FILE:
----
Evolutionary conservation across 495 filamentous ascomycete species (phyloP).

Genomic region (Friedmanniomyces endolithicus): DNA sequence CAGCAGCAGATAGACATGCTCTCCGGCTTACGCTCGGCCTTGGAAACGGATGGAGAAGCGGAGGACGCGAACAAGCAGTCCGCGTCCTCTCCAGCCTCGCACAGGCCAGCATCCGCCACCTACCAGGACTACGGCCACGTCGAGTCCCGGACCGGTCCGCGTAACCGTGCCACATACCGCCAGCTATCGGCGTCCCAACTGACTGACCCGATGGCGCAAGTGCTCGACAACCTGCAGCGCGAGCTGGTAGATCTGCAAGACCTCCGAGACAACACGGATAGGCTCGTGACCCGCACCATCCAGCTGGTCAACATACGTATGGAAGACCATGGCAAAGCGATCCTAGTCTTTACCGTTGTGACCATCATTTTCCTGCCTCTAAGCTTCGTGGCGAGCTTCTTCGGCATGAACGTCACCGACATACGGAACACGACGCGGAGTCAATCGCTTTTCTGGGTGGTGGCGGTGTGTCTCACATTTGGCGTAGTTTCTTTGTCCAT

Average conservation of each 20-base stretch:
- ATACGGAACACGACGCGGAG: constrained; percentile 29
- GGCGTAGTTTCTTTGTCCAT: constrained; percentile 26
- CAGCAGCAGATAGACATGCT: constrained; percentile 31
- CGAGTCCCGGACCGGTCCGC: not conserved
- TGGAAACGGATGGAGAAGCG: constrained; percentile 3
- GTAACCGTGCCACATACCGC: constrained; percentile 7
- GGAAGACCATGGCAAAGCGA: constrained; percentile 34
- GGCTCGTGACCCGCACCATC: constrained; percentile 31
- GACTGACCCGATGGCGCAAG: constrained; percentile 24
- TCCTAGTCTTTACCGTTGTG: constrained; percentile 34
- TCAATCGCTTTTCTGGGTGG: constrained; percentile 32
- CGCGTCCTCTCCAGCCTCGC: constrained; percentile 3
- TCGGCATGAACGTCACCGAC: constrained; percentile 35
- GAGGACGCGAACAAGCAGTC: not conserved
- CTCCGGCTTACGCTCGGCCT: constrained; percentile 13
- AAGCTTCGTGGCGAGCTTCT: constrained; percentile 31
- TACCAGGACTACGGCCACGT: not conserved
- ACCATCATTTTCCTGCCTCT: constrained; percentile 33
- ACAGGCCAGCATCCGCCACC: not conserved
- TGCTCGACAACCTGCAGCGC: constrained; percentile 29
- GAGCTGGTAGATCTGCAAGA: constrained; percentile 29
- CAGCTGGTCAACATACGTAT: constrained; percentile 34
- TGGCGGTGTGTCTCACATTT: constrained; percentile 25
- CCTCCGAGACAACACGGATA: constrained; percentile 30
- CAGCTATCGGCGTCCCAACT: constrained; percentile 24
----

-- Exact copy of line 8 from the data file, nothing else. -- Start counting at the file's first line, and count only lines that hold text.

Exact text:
- TGGAAACGGATGGAGAAGCG: constrained; percentile 3